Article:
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WHY THE LONG WAIT FOR A FILM ABOUT BURNS?

Category: Burns News
Article Date: May 28, 2004 | Publication: The Scotsman | Author: Andrew Eaton
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LAST NIGHT, assuming all went to plan, a small piece of history was made - for the first time in six decades Robert Burns had a starring role in a movie. Red Rose, which premiered at Ayr Racecourse, is the first film about Burns since Comin' Thro the Rye in 1947. Back then, Burns was played by Terence Alexander, better remembered as Charlie Hungerford, the retired millionaire in Bergerac. Yes, that's how long it's been.

For those who have followed this story for a while it marks the end of a long race. Back in 1999, four separate Burns movies were in the works, with Ewan McGregor, Johnny Depp and Dougray Scott all talked up as potential bards. Scriptwriters included Alan Sharp (Rob Roy) and Danny Boyle (Trainspotting), and a Burns blockbuster seemed a real possibility.

As it turns out, Red Rose is a more low-key affair, made by a small independent company, Palm Tree. The leading man is a little-known actor called Michael E Rodgers (you may have spotted him briefly in The Patriot). The film's Scottish premiere, oddly, coincides with news from Cannes that one of the other projects, Burns - based on Sharp's script and starring Gerard Butler - is finally going into production. The other two seem dead in the water: director David Hayman has been trying to make a Burns film since the mid-1990s but has made little progress, while Boyle's script was abandoned by Ecosse, the makers of Mrs Brown, four years ago.

Burns producer Andrew Boswell says he is aware of Red Rose but won't see it for "legal reasons" (ie in case Palm Tree accuse him of stealing ideas). But talking to Robbie Moffat, Red Rose's director, it's clear that rivalry still exists between the projects. "I've known Alan for a long time and his script is not going to be any better than ours," he says. "It's just hype." As for Butler, whom he claims was also put forward for Red Rose, "I don't think he's a very good actor. And when you look at him side on, he's got no chin. Just as well they gave him a mask in Phantom of the Opera - because he needs it."

This kind of comment is typical of Moffat. Outspoken often to the point of rudeness, he has made few friends in the Scottish film industry. Ask him why Scotland hasn't produced a Burns film in 57 years and you'll get a vitriolic attack on Scottish Screen's supposed bias towards bleak "urban dramas" such as Ratcatcher and Sweet Sixteen. Scottish Screen, he claims, refuses to look at Palm Tree scripts following a funding row several years ago, during which he accused it of cronyism (all Palm Tree projects are now funded from London). "They haven't got a clue about Scottish culture," he says. "I come from a housing scheme but I don't really want to see movies about that and that's all we seem to get from them. They've all got Ken Loachitis. If social realism is what they want to make they should be working in TV, not movies. When are they going to realise there's life outside Glasgow and Edinburgh?"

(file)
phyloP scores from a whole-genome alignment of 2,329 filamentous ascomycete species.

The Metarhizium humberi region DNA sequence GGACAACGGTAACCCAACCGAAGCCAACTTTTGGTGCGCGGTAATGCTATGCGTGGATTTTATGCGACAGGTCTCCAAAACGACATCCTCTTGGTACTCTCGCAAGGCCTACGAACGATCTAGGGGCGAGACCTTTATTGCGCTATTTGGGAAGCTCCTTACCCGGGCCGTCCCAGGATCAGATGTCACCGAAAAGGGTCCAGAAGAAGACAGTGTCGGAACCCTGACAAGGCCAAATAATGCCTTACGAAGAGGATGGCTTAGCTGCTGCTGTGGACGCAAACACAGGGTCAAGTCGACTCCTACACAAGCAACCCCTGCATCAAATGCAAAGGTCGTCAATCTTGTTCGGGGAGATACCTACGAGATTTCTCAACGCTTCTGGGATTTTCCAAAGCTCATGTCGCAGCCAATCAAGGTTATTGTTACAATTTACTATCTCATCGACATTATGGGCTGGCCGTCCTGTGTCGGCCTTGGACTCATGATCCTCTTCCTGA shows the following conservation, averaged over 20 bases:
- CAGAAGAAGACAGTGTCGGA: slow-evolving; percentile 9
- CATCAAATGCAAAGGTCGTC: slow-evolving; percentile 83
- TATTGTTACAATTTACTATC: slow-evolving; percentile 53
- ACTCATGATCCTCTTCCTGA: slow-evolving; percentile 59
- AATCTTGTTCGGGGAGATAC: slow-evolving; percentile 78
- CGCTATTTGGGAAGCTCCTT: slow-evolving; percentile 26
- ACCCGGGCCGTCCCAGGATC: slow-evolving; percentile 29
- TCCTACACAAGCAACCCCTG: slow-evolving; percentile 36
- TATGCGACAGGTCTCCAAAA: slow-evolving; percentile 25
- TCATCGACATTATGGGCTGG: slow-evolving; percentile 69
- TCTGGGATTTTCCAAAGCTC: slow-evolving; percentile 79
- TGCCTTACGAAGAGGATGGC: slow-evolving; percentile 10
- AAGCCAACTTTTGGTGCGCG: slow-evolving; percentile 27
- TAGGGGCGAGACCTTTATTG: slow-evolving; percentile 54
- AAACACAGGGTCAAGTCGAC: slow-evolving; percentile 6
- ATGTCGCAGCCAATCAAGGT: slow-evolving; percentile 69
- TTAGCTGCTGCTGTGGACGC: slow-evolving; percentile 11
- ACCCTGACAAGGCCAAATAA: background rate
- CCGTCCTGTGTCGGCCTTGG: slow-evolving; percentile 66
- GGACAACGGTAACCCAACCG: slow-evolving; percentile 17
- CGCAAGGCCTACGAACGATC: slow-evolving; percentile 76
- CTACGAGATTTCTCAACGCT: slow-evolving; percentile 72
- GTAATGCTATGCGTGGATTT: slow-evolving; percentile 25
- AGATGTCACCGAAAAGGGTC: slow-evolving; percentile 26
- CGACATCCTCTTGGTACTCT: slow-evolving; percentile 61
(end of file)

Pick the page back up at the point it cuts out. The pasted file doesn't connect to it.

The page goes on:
Ask elsewhere and you'll get a more measured response. "You can only speculate," says David Bruce, the author of the book Scotland: The Movie. "There have been films about Bonnie Prince Charlie and Mary Queen of Scots. Are poets not quite as heroic as princes and queens? Probably not. You might equally ask why there aren't films about Sir Walter Scott. Perhaps these are people who lend themselves more to documentary than fiction."

"Period dramas are expensive to make," says Andrew Boswell simply. "They're one of the hardest genres to get off the ground. It's only in recent years that there has been money floating around."

Bruce wonders if this, combined with the fact that "maybe you require an indigenous filmmaker to take it seriously", may have been the problem. "There are aspects of Burns's life that will travel internationally but there are other aspects - his poetry, knowledge of the man himself - that won't, or haven't historically," adds Boswell. "The key is to create a film that is true to the man himself but be satisfying enough as a story for those who know nothing about him."

For Alan Sharp, the answer was to write about Burns as a young man, focusing on his love affair with Clarinda (the film's original title). Moffat focuses on the final years of Burns's life, and is particularly interested in his politics - Burns was sympathetic to the French revolution yet his job in excise meant he had to swear loyalty to the king, a conflict that made his employers nervous.

It doesn't quite work. While Burns devotees may enjoy the attention to detail, Red Rose is a rather flat, episodic affair, often resembling the kind of mannered historical reconstructions used to spice up dry TV documentaries. The budget constraints are, perhaps unavoidably, all too obvious - scene after scene is shot in claustrophobic close-up or at high angles presumably designed to hide telephone boxes.

But while Moffat's skills are no match for those of Lynne Ramsay or David Mackenzie, you have to applaud him for making the film happen, apparently in the face of industry indifference. "People have been talking about making Burns movies for years," he says. "We've done it."

Copyright 2004 The Scotsman Publications Ltd.

 


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